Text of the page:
Supreme Court nominee Robert Bork came under attack Friday...


WASHINGTON -- Supreme Court nominee Robert Bork came under attack Friday for an appeals court ruling he wrote upholding a company's policy forcing women in a lead-filled workplace to be sterilized or lose their jobs.

During the fourth day of confirmation hearings by the Senate Judiciary Committee, Sen. Howard Metzenbaum, D-Ohio, told Bork the 1984 decision by the U.S. Court of Appeals of the District of Columbia was a good example of the judge's insensitivity to women.


'I must tell you it is such a shocking decision and I can't understand how you as a jurist could put women to the choice of work or be fired,' Metzenbaum said.

Bork, an appellate judge since 1982, said the ruling by a unanimous three-judge panel merely upheld a determination by the Occupational Safety and Health Administration that the American Cyanamid Co., headquartered in Wayne, N.J., could not adequately reduce lead levels in one department to ensure the safety of fetuses.


Since it was impossible to make the workplace safe, the company offered women the choice of remaining if they underwent sterilization. Five out of 30 women chose the surgery.

'That is not a pro-sterilization opinion. It is not an anti-women opinion. It is simply upholding a federal agency decision,' Bork told Metzenbaum.

'It is important to understand the context in which this case arose,' Bork added. 'The company was confronted with unattractive alternatives: Remove all women from the department ... or offer continuous employment in the department to women who were sterilized.'

'Some chose sterilization; some did not. If they had not been offered that choice, these women would have been given lower-paying jobs or they would have been discharged.'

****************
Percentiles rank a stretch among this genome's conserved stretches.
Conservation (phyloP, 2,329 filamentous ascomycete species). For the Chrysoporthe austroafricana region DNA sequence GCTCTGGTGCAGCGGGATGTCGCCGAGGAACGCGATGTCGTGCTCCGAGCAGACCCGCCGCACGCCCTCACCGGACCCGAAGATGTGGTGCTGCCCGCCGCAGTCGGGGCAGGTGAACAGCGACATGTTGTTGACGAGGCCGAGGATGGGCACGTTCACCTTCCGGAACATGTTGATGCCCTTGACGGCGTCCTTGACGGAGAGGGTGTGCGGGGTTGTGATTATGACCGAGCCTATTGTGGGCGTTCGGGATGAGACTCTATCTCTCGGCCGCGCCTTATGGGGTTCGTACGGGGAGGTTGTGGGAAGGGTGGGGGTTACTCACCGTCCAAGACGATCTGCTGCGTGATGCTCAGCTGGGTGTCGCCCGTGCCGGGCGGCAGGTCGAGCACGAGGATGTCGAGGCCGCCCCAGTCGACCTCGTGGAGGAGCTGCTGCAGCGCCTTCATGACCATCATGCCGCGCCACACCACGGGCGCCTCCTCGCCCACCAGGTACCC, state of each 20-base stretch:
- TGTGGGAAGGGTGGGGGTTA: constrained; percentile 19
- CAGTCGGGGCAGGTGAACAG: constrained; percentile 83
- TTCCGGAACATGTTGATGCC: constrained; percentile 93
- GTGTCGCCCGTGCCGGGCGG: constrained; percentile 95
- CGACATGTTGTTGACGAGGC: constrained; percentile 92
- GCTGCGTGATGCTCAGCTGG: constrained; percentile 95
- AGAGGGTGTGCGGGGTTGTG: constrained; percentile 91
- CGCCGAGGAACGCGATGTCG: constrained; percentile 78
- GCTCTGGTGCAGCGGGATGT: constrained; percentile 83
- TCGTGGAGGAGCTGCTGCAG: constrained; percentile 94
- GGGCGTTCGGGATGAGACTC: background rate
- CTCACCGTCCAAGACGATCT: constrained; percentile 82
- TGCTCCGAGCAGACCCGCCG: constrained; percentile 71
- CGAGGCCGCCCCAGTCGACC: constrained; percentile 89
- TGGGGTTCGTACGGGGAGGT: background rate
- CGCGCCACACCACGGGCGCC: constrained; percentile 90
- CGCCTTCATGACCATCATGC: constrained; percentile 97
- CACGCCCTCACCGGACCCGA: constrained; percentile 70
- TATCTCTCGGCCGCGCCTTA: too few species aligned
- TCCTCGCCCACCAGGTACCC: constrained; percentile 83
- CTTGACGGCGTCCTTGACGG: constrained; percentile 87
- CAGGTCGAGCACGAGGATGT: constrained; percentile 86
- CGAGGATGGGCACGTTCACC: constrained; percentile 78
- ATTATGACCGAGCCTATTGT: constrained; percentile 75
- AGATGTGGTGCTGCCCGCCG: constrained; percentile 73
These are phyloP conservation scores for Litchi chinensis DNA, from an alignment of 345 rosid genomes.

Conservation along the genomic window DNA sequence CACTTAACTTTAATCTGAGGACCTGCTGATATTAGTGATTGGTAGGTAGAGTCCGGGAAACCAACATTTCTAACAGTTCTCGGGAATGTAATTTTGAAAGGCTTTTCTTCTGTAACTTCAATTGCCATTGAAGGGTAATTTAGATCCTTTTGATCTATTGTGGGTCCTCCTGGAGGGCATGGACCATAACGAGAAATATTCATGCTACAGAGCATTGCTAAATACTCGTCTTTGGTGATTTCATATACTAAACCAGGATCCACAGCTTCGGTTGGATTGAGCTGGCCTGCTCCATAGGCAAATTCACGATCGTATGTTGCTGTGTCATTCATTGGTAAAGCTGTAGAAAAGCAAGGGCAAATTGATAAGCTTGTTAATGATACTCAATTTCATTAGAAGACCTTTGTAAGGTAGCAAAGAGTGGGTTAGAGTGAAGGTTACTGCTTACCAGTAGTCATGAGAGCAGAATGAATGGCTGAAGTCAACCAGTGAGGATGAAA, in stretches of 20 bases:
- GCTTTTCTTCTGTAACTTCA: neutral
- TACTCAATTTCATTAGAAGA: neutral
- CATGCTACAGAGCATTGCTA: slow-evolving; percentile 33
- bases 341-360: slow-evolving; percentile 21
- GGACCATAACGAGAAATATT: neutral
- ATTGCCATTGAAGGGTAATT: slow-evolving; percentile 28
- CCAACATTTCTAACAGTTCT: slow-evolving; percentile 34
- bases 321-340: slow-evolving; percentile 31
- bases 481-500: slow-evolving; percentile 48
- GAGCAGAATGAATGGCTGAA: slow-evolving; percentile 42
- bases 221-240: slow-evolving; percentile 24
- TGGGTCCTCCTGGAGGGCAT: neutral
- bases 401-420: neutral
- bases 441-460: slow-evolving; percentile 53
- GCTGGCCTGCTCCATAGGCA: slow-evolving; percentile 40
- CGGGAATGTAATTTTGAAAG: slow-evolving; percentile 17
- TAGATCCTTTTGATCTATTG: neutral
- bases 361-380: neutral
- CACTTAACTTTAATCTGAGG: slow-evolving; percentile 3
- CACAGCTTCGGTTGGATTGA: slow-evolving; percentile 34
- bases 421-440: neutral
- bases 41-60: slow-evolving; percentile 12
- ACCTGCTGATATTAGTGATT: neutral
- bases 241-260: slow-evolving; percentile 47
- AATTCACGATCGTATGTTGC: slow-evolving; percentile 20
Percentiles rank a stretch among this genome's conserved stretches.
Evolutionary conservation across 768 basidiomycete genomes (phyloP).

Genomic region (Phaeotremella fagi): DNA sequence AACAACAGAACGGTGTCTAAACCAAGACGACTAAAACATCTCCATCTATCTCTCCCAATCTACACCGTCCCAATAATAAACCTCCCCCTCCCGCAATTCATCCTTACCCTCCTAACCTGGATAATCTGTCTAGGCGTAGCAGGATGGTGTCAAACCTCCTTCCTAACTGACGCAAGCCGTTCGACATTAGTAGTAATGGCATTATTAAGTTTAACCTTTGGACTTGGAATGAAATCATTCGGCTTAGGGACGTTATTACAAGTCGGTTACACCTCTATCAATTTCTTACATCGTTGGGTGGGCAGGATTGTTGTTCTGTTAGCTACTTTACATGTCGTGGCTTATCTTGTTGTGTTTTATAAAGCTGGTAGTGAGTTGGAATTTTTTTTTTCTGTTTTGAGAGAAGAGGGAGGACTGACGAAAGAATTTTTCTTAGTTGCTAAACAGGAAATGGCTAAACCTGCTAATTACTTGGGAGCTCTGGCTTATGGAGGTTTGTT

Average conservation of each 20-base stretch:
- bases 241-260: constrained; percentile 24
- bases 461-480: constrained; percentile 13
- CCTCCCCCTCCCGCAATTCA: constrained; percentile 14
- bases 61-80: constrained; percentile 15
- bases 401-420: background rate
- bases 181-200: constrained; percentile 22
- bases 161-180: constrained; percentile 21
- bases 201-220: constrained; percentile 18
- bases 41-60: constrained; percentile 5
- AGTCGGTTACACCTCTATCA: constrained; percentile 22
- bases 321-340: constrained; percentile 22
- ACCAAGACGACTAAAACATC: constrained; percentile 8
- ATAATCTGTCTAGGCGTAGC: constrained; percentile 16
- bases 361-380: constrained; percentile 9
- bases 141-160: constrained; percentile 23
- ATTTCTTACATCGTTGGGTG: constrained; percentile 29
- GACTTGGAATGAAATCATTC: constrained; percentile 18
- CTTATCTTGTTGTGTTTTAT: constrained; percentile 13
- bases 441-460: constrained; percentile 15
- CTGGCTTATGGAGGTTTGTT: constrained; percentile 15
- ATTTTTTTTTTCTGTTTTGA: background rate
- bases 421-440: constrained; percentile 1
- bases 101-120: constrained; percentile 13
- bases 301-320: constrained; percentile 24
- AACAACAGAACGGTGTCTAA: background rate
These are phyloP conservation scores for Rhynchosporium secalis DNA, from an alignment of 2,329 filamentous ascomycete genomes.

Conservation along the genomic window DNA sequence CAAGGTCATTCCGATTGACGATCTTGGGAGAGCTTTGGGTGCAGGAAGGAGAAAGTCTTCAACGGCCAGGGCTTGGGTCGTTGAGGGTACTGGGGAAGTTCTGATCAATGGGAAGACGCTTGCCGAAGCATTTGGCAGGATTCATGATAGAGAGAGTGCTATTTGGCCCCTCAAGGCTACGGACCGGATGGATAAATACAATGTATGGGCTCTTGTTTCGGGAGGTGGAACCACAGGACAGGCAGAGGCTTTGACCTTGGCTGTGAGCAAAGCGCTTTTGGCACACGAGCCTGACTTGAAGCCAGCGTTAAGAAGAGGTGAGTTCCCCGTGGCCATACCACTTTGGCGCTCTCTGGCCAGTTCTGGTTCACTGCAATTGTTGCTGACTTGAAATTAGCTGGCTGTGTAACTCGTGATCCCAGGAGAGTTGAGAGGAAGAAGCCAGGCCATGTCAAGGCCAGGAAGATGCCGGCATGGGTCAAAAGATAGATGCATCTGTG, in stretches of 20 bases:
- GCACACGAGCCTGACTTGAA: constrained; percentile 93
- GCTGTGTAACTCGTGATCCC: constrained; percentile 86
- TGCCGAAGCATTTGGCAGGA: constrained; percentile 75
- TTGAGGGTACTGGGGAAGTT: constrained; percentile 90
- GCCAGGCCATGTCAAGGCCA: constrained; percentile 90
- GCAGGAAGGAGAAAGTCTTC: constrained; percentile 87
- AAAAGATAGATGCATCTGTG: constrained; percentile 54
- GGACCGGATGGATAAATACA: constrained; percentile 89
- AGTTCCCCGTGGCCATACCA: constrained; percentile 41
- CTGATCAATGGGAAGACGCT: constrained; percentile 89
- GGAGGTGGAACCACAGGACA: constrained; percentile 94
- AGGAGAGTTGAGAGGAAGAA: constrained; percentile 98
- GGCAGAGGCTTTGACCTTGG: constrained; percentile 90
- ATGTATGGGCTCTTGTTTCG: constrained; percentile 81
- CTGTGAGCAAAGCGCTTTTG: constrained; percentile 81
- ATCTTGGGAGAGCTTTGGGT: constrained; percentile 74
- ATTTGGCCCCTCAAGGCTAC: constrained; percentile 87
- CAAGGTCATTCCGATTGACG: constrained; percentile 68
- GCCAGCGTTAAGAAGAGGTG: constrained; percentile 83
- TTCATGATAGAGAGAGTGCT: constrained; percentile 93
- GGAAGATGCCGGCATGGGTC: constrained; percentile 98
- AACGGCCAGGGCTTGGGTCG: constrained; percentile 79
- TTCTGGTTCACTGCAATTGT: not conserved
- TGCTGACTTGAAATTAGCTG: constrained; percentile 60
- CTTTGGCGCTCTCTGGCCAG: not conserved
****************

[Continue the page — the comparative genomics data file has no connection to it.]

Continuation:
A few hours after the exchange between Bork and Metzenbaum, the senator's office received a telegram from one of the five women who was sterilized, criticizing Bork's ruling. Metzenbaum read it into the record.

'I cannot believe that Judge Bork thinks we were glad to have the choice of getting sterilized or getting fired,' said Betty J. Riggs of Harrisville, W. Va. 'I was only 26 years old but I had to work so I had no choice.'

'It was certainly a terrible thing for that lady,' Bork responded. 'I think it was a wrenching case, a wrenching decision for her, a wrenching decision for us.'


A joint statement issued by women's groups opposing the Bork nomination condemned the Supreme Court nominee's position on the sterilization case.

'Judge Bork's statement reflects an incomprehensible insensitivity to the plight of a woman told by her employer that she must choose between losing her job and forefeiting for all time the ability to bear children,' the statement said.

Bork said his opinion was 'not an endorsement of the sterilization policy.' He also pointed out that the opinion suggested the company's policy might be an unfair labor practice under federal anti-discrimination laws, an issue litigated in another court.

Metzenbaum, who opposed Bork's nomination shortly after it was announced by President Reagan July 1, appeared dissatisfied by Bork's explanation.

'You wrote an opinion that said it's OK for a company to achieve safety at the expense of women by preventing its female employees from ever having children,' he said. 'That's a distortion of the statute beyond recognition. It's inhumane.'

Bork told Metzenbaum he had unfairly characterized the ruling.

'It was a unanimous panel opinion,' Bork said. 'I suppose the five women who chose to stay on that job and chose sterilization, I suppose they were glad to have the choice.'


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